"This all demonstrates that ropeless is real," said Brown, who started working with right whales in 1985 when there were only about 200 left in the North Atlantic. "This population has already demonstrated that it can recover if we reduce the mortality that we're causing."
Last summer, the Canadian Whale Institute, a registered charity, assembled a collection of ropeless gear from eight manufacturers and packed it into a utility trailer that was taken to 13 fishing communities in the Maritimes.
"We would just show up in a harbour or at meetings of fishing associations, mostly in P.E.I and New Brunswick," Brown said. "We let them put their hands on it and think about it."
The move toward ropeless gear is a step in the right direction, says Kristen Monsell, legal director for the non-profit Center for Biological Diversity, based in Tuscon, Ariz.
"A lot of progress has been made in a very short amount of time, particularly the work in Canada," Monsell said in an interview. "Fishermen are saying it works .... It is the future solution to the whale entanglement problem that's afflicting not only right whales, but whales throughout our oceans."
It's believed the right whale population peaked at about 21,000 before aggressive hunting drastically reduced their numbers. By the 1920s, fewer than 100 remained. After a hunting ban was imposed in 1935, the population grew to 483 by 2010 but then started to decline again.
In 2018, the Canadian government introduced a series of measures to protect the whales after 17 of them died in Canadian and American waters the year before — mostly from entanglements and collisions with boats.
The sudden spike in the death toll came after researchers confirmed that many of the whales had changed their spring and summer migration route by heading farther north into the Gulf of St. Lawrence instead of staying in the northern Gulf of Maine, Bay of Fundy and the Roseway Basin off southwestern Nova Scotia.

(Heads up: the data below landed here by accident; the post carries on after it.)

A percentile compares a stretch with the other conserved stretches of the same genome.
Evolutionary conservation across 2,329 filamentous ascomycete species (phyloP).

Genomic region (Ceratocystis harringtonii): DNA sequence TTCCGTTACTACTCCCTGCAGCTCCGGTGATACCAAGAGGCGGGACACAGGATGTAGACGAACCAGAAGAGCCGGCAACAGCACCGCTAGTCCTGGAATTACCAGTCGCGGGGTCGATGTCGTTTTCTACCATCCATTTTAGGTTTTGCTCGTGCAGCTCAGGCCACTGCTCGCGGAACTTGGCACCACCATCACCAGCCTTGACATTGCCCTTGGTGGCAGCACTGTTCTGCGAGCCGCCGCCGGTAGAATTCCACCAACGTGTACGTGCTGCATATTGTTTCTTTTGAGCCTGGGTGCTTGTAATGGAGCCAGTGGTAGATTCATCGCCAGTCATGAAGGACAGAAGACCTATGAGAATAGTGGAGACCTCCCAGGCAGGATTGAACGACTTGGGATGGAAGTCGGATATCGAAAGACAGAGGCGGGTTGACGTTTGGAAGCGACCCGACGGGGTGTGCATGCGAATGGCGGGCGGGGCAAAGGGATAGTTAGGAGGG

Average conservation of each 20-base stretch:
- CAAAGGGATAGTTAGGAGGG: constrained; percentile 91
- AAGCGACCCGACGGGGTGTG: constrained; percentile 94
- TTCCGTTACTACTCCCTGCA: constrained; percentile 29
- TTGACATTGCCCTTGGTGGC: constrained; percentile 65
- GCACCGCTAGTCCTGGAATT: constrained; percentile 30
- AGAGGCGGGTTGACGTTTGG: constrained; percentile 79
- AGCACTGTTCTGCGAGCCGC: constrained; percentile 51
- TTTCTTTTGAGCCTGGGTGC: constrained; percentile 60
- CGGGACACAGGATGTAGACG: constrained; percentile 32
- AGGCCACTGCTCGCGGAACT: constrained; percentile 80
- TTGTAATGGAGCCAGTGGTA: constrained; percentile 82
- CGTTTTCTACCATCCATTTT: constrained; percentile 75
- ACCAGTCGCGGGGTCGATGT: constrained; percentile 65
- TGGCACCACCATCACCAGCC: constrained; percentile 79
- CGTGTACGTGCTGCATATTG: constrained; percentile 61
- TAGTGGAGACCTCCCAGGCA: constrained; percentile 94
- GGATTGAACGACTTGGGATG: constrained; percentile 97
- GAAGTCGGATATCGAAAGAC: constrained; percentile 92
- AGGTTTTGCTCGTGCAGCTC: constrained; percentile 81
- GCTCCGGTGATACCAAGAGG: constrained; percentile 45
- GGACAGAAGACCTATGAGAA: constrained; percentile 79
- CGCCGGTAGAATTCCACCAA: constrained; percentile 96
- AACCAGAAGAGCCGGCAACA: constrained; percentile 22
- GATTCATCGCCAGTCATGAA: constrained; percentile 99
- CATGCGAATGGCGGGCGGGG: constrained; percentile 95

Among other things, the federal government increased aerial surveillance of the gulf, imposed slower speed limits for vessels in the shipping lanes and temporarily suspended fishing in some areas.
Despite the new rules and the increasing use of ropeless gear, it's clear the fishing industry has a long way to go if the right whales are to survive. Five right whales were spotted this year entangled in fishing gear. Four of the entanglements were new.
In late September, the New England Aquarium issued a statement saying a 17-year-old female known as Snow Cone, first spotted entangled in long ropes in March 2021, was so ill that "her death is all but certain." Her calf disappeared in April.
As well, tough questions remain about the high costs associated with ropeless gear. There are no standards when it comes to location-marking systems, and American fishermen have shown significant resistance to using ropeless gear and other technology aimed at helping right whales avoid entanglements.
"It's not clear sailing yet," said Brillant. "In the U.S., it's much more polarized and adversarial. Fish harvesters, their associations and unions, are highly resistant to having to adopt ropeless gear .... They're having difficulty making any progress."